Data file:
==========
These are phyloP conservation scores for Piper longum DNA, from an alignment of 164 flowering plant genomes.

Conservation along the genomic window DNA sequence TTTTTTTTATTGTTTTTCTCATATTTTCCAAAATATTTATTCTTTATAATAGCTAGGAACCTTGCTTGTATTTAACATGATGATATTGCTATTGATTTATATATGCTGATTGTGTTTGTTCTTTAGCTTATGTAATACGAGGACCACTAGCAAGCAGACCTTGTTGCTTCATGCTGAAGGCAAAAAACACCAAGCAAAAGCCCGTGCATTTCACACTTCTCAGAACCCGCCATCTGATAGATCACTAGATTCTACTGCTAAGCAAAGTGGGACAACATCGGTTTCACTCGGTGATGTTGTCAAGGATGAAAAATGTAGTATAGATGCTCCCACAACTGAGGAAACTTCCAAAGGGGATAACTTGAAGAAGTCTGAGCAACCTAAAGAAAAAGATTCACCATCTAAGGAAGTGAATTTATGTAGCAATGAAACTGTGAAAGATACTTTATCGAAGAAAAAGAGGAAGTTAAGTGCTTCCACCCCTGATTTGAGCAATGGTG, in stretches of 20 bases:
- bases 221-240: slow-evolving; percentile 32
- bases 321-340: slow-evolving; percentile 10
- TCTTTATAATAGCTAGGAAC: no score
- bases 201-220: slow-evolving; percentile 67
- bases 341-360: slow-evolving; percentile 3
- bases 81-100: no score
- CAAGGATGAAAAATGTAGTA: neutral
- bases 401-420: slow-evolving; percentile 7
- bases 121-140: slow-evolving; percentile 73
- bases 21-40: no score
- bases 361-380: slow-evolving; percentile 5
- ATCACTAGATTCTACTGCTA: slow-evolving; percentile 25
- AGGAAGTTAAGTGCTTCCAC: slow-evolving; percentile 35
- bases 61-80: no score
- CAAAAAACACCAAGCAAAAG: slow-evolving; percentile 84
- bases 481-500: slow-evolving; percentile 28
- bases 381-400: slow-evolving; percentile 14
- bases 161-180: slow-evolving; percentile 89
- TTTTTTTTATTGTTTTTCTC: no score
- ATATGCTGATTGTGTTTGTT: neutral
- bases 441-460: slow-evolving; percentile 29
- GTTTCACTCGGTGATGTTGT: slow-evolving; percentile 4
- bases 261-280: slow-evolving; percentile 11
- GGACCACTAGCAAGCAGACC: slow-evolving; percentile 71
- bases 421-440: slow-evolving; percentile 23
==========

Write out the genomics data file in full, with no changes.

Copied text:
These are phyloP conservation scores for Piper longum DNA, from an alignment of 164 flowering plant genomes.

Conservation along the genomic window DNA sequence TTTTTTTTATTGTTTTTCTCATATTTTCCAAAATATTTATTCTTTATAATAGCTAGGAACCTTGCTTGTATTTAACATGATGATATTGCTATTGATTTATATATGCTGATTGTGTTTGTTCTTTAGCTTATGTAATACGAGGACCACTAGCAAGCAGACCTTGTTGCTTCATGCTGAAGGCAAAAAACACCAAGCAAAAGCCCGTGCATTTCACACTTCTCAGAACCCGCCATCTGATAGATCACTAGATTCTACTGCTAAGCAAAGTGGGACAACATCGGTTTCACTCGGTGATGTTGTCAAGGATGAAAAATGTAGTATAGATGCTCCCACAACTGAGGAAACTTCCAAAGGGGATAACTTGAAGAAGTCTGAGCAACCTAAAGAAAAAGATTCACCATCTAAGGAAGTGAATTTATGTAGCAATGAAACTGTGAAAGATACTTTATCGAAGAAAAAGAGGAAGTTAAGTGCTTCCACCCCTGATTTGAGCAATGGTG, in stretches of 20 bases:
- bases 221-240: slow-evolving; percentile 32
- bases 321-340: slow-evolving; percentile 10
- TCTTTATAATAGCTAGGAAC: no score
- bases 201-220: slow-evolving; percentile 67
- bases 341-360: slow-evolving; percentile 3
- bases 81-100: no score
- CAAGGATGAAAAATGTAGTA: neutral
- bases 401-420: slow-evolving; percentile 7
- bases 121-140: slow-evolving; percentile 73
- bases 21-40: no score
- bases 361-380: slow-evolving; percentile 5
- ATCACTAGATTCTACTGCTA: slow-evolving; percentile 25
- AGGAAGTTAAGTGCTTCCAC: slow-evolving; percentile 35
- bases 61-80: no score
- CAAAAAACACCAAGCAAAAG: slow-evolving; percentile 84
- bases 481-500: slow-evolving; percentile 28
- bases 381-400: slow-evolving; percentile 14
- bases 161-180: slow-evolving; percentile 89
- TTTTTTTTATTGTTTTTCTC: no score
- ATATGCTGATTGTGTTTGTT: neutral
- bases 441-460: slow-evolving; percentile 29
- GTTTCACTCGGTGATGTTGT: slow-evolving; percentile 4
- bases 261-280: slow-evolving; percentile 11
- GGACCACTAGCAAGCAGACC: slow-evolving; percentile 71
- bases 421-440: slow-evolving; percentile 23